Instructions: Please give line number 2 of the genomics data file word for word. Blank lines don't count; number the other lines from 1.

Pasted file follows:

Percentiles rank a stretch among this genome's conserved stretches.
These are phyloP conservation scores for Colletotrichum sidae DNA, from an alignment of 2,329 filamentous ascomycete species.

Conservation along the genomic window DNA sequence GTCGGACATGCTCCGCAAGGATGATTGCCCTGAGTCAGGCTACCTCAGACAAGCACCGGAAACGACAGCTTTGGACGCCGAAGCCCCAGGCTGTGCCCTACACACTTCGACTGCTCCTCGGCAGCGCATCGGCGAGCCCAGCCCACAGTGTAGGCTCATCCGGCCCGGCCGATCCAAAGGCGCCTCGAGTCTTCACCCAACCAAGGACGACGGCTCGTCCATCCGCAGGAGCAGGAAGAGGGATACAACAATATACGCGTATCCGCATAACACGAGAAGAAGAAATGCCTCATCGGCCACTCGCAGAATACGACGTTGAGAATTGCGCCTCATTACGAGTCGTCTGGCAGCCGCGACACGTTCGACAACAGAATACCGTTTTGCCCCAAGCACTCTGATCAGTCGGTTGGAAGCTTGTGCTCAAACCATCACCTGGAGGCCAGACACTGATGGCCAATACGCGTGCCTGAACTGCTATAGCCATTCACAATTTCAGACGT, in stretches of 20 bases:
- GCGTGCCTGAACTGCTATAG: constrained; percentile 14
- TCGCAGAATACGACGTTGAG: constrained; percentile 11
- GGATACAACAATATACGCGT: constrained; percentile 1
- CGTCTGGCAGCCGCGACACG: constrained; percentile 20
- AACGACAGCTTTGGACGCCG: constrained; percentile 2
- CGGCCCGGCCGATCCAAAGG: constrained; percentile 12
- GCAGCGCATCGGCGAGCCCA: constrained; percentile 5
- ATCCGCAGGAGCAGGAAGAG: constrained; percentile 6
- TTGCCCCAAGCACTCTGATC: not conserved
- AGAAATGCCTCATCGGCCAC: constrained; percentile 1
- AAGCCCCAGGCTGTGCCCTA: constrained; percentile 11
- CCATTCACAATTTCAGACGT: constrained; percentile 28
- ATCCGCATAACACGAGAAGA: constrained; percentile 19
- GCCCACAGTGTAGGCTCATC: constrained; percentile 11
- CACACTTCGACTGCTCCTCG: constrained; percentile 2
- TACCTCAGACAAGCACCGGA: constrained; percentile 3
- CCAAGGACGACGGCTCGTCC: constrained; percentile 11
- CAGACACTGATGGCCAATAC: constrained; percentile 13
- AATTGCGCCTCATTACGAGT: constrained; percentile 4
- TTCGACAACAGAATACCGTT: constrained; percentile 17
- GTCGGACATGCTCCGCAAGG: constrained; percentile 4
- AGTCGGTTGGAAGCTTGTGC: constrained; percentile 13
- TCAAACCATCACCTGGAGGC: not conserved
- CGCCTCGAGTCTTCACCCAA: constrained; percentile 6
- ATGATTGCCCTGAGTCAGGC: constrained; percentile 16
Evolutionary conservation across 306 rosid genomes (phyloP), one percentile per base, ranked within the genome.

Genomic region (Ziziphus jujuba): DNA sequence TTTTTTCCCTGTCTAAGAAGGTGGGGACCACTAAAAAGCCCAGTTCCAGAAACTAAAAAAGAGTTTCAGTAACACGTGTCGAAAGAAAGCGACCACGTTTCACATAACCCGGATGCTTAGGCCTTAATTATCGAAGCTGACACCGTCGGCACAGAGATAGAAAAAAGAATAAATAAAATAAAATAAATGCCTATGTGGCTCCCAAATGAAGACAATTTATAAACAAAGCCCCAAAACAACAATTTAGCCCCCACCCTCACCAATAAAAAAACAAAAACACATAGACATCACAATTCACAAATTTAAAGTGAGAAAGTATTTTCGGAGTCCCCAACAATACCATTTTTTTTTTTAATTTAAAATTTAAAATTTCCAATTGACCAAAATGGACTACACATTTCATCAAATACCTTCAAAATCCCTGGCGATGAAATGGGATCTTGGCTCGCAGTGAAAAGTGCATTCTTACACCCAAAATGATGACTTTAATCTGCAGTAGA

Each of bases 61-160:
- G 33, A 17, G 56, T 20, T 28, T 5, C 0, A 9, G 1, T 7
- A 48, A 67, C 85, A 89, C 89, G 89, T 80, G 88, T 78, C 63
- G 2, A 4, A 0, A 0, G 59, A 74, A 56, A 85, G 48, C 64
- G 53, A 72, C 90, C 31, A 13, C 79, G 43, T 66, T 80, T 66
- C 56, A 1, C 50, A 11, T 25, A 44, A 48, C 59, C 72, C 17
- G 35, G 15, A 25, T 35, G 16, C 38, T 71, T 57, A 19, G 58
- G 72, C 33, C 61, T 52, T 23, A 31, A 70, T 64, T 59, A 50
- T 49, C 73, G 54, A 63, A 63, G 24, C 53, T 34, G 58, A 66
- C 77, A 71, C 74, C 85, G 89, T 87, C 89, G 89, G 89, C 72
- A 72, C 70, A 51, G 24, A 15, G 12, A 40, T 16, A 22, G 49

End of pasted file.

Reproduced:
These are phyloP conservation scores for Colletotrichum sidae DNA, from an alignment of 2,329 filamentous ascomycete species.